Graveyard Shift Did The USSR Cover Up The Gruesome Deaths Of The First Humans In Space, The Phantom Cosmonauts?  

Erin Wisti
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While the Cold War has long since ended, the effects of Soviet secrecy and mass paranoia bred rumors and conspiracy theories that are still going strong in the 21st century. Since the '60s, there has been speculation that Yuri Gagarin was not the first man in space. As per such theories, previous cosmonauts were killed, captured, or lost on their missions. While this may sound like a fringe conspiracy theory, the legend of the lost cosmonauts has more weight to it than standard tinfoil hat speculation. Given the USSR had a longstanding history of covering up deaths and disasters, it's not completely out of the realm of possibility the Soviet Union covered up botched space missions. 

Several accounts of deaths and disasters, including the death of one cosmonaut during training, have been confirmed by the USSR. These incidents were kept under wraps, in some cases for almost 20 year periods. This, in addition to mysterious recordings and testimonies from authors and scientists, grants some credence to these theories. While there's no tangible proof, and many write the stories off as anti-Soviet fear mongering, believers await the day when concrete evidence of the lost cosmonauts will emerge. 

According To Theories, Three Men Made It Into Space Before Yuri Gagarin


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USSR cosmonaut Yuri Gagarin was supposedly the first man in space. Proponents of the dead cosmonauts theory, however, think he was merely the first man to get through a mission without dying or being kidnapped by a foreign power. The dead-and/or-captured-cosmonaut theory suggests there were at least three cosmonauts in space prior to Gagarin. If true, this would radically alter the accepted narrative regarding space exploration. 

Of the three, two allegedly died during their missions. In order to avoid appearing weak to the outside world, the USSR covered up these deaths. The third, Vladimir Ilyushin, is believed to have landed in China, where he was held prisoner for an indeterminate amount of time. 

Two Italian Brothers Supposedly Recorded Dying Cosmonauts


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Italian brothers Achille and Giovanni Judica-Cordigilia were so fascinated by the space race, they set up a listening station in Turin  in the 1950s designed to capture transmissions from space crafts. The brothers made several claims during the ‘60s about picking up transmission from secret space crafts launched by the USSR.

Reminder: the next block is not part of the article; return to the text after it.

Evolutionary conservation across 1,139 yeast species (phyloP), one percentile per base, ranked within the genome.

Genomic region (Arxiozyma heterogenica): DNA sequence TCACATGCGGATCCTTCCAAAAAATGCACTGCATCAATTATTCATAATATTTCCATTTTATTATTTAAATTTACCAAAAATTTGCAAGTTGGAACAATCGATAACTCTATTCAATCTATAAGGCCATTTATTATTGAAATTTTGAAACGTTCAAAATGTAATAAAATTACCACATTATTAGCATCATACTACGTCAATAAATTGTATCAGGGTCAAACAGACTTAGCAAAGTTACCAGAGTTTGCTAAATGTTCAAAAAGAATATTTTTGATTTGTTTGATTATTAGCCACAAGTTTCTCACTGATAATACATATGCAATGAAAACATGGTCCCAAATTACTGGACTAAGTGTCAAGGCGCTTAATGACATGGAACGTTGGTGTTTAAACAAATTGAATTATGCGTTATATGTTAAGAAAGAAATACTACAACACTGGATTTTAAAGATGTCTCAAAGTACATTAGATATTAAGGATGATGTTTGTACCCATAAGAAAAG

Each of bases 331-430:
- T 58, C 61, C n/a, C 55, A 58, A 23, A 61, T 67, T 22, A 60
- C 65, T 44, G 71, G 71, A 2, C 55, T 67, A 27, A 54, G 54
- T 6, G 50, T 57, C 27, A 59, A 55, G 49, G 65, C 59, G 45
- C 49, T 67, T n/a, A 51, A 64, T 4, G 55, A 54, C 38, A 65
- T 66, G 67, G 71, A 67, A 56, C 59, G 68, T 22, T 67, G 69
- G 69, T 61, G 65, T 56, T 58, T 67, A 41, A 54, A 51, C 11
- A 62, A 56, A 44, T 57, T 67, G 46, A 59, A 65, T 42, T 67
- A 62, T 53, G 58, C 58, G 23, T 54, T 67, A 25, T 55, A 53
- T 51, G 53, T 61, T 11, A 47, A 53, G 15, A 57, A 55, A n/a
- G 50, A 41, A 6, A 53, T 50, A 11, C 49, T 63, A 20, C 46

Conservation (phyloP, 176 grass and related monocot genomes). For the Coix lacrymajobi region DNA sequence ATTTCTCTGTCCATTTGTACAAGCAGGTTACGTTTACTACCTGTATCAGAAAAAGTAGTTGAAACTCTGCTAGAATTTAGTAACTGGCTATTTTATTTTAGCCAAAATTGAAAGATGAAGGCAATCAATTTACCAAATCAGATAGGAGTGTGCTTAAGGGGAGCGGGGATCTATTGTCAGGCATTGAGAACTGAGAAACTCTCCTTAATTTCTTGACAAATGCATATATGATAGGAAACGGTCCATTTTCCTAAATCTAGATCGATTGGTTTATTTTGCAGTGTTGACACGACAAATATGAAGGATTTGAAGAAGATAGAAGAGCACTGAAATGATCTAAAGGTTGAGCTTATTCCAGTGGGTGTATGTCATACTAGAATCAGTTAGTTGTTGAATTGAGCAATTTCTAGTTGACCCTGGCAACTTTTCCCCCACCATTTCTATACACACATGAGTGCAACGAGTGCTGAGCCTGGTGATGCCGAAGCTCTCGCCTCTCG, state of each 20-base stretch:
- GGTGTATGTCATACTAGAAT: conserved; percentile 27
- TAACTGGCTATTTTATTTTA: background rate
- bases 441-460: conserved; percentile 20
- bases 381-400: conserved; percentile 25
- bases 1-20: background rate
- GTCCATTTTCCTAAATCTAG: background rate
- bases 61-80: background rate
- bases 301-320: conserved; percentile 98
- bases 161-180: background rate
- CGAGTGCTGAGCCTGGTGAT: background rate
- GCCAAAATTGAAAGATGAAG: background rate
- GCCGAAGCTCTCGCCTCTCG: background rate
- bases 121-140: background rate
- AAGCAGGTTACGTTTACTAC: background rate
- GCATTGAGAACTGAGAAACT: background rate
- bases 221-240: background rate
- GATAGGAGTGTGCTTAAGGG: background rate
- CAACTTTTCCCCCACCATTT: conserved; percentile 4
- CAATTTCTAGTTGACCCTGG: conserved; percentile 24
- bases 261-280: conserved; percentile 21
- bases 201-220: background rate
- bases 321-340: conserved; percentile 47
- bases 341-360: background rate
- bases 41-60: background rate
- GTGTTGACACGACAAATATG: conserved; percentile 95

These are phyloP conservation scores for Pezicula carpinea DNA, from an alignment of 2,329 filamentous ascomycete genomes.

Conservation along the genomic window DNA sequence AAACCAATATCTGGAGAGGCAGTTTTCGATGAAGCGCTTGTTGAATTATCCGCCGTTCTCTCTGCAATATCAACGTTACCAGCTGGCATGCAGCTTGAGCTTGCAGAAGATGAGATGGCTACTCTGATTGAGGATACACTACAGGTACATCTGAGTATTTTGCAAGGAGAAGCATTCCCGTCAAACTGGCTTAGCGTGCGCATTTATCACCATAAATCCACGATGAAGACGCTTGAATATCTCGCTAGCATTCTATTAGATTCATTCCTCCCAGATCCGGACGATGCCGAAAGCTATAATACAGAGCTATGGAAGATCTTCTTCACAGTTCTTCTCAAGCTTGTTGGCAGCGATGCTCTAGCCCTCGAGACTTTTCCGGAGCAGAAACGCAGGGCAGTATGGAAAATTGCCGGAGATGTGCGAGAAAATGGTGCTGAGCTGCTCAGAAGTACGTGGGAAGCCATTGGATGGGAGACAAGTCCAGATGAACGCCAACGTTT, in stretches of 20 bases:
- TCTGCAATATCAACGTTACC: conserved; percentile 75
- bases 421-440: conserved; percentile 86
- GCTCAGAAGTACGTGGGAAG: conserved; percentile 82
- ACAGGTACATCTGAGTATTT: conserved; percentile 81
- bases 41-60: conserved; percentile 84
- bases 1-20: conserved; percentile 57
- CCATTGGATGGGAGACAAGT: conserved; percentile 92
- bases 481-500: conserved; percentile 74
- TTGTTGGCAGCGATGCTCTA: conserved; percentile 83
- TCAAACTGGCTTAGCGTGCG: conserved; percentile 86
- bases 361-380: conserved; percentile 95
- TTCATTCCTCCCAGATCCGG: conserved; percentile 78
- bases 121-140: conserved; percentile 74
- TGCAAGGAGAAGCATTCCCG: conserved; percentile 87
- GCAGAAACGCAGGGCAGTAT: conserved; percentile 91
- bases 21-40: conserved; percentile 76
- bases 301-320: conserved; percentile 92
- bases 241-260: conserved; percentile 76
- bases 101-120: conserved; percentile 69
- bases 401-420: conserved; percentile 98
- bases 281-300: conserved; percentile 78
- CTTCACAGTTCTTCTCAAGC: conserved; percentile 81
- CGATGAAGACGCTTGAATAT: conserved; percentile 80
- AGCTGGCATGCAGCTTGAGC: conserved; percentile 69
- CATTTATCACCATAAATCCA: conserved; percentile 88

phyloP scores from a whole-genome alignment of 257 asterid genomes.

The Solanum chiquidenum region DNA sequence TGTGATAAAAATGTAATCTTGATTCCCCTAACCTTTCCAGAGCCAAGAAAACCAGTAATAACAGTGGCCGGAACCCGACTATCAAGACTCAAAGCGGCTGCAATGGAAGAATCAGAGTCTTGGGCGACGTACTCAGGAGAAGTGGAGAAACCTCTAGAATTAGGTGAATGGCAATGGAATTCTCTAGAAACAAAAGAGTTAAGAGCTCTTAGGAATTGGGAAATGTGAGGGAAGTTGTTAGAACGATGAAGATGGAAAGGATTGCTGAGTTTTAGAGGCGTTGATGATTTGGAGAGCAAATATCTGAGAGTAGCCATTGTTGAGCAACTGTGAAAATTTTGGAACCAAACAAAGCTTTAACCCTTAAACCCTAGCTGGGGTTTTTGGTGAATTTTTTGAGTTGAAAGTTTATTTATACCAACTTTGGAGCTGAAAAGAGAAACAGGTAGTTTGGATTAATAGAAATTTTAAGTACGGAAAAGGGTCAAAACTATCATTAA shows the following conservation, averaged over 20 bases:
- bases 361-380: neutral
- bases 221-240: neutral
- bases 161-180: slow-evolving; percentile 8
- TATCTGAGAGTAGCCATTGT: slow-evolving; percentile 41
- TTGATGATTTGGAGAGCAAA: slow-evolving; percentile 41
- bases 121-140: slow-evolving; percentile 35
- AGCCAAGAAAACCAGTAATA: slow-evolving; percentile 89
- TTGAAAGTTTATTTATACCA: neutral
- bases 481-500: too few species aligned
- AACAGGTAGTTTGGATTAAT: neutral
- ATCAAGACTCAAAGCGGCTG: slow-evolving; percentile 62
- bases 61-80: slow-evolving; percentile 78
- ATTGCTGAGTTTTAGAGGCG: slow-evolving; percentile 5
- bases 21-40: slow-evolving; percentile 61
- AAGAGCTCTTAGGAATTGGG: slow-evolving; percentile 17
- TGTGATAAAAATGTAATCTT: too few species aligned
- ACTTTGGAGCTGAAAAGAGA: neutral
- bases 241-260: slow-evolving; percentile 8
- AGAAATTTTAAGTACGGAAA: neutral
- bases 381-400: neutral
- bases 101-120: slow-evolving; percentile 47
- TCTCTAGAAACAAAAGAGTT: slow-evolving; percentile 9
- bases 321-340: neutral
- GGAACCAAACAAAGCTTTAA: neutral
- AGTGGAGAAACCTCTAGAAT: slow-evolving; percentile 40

In May 1960, the brothers claimed to have picked up messages from an unreported USSR mission. Later that year, just before Yuri Gagarin became the supposed first man in space, the brothers claimed they picked up the ragged breathing and rapid heartbeat of a dying cosmonaut. Over the following years, the brothers released unsettling recordings of what they claim are dying cosmonauts. One of the most infamous recordings was of a female cosmonaut burning up upon re-entry to the earth.

The claims of the Cordigilia brothers are met with skepticism and debate. Experts claim the amateur equipment the brothers used likely could not pick up such detailed messages. Also, experts note that a voice channel wouldn't record a heartbeat. You can listen to the recordings online and decide for yourself. Since you're an expert. 

Author Robert Heinlein Claimed To Have Firsthand Knowledge Of A Soviet Conspiracy


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Science fiction author Robert Heinlein contributed to the theory in a 1960 article he wrote entitled “Pravada Means Truth”, in which he claimed to have encountered a Red Army cadet while traveling through Soviet-occupied Lithuania. The cadet told him the USSR had launched a man into space that morning, but Soviet officials denied the fact later the same day. If the story is true, why would the Soviet Union announce, then promptly deny, a launch? If the mission resulted in the death of a cosmonaut, it's possible the USSR wanted to keep this failure under wraps. 

Even Reports Of Confirmed Cosmonaut Deaths Were Riddled With Rumors


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The Lost Cosmonaut conspiracy dominated headlines for much of the ‘60s and ‘70s, to the point rumors and speculation outshone actual news. In 1967, six years after Gagarin survived his journey into space, cosmonaut Vladimir Komarov was killed when his spacecraft’s parachute malfunctioned upon reentry. While this story is true, unconfirmed rumors surrounding the incident were reported alongside the facts.

Left-wing magazine Ramparts published an article in which it claimed to have a quote from an NSA employee who spied on Soviet communication. The employee claimed to have intercepted a recording of Kamarov’s last words, in which he bid his wife an emotional farewell before condemning the USSR. If this recording is real, where is it now and why wasn't it ever released or even acknowledged by the U.S.S.R?